The computing lizard in The New York Times and other media

May 14th, 2017

Skin colour patterns in animals arise from microscopic interactions among coloured cells that obey equations discovered decades ago by the great mathematician Alan Turing. We recently showed that the skin colour patterning in ocellated lizard is at odd with that time- and space-continuous mechanism.

We demonstrated that the skin scales form spatially discrete units that are either green or black and switch colour depending on the colours of their neighbours. This corresponds to a cellular automaton (CA), a computational system invented in 1948 by John von Neumann. Using histology, numerical simulations and mathematical derivation, we identified that skin thickness variation generated by 3D morphogenesis restricts diffusion at the borders of scales and causes the Turing mechanism to transform into the von Neumann CA, allowing biology-driven research to link, for the first time, the work of these two mathematical giants.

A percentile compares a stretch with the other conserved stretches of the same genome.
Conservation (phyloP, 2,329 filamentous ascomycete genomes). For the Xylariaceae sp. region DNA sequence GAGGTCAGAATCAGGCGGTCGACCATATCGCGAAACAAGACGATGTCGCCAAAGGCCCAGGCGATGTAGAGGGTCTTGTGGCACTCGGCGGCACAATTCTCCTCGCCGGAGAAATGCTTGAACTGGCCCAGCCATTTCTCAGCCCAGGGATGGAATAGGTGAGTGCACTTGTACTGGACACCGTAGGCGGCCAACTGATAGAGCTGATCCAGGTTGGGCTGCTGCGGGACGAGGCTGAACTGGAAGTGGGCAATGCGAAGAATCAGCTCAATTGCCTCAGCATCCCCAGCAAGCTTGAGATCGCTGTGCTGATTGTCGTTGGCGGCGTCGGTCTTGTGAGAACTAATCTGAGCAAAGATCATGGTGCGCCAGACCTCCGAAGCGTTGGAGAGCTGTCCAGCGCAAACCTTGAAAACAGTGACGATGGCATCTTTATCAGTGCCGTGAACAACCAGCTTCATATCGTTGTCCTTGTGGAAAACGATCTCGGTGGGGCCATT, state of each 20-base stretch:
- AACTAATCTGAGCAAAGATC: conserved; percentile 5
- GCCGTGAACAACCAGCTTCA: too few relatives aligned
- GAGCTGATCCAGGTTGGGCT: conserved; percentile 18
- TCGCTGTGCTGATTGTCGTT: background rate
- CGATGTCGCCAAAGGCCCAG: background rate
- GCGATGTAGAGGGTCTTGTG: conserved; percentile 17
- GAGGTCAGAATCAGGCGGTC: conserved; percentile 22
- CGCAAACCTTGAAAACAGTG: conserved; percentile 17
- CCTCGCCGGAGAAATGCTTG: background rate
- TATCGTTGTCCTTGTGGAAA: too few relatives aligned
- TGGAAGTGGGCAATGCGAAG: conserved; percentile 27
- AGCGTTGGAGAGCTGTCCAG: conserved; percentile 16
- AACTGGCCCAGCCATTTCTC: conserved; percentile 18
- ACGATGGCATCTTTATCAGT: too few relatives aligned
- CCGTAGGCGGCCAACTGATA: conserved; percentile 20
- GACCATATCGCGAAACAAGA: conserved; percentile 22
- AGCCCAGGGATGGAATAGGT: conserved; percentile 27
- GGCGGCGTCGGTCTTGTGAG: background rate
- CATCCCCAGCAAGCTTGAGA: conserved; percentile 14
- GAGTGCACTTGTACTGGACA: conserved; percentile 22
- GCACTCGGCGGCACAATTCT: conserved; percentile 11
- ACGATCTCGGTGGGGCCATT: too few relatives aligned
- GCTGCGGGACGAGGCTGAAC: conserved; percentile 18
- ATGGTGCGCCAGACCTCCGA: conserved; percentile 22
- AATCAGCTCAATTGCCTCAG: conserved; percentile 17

Here are some links to prominent media that covered our research:

Read the article in NATURE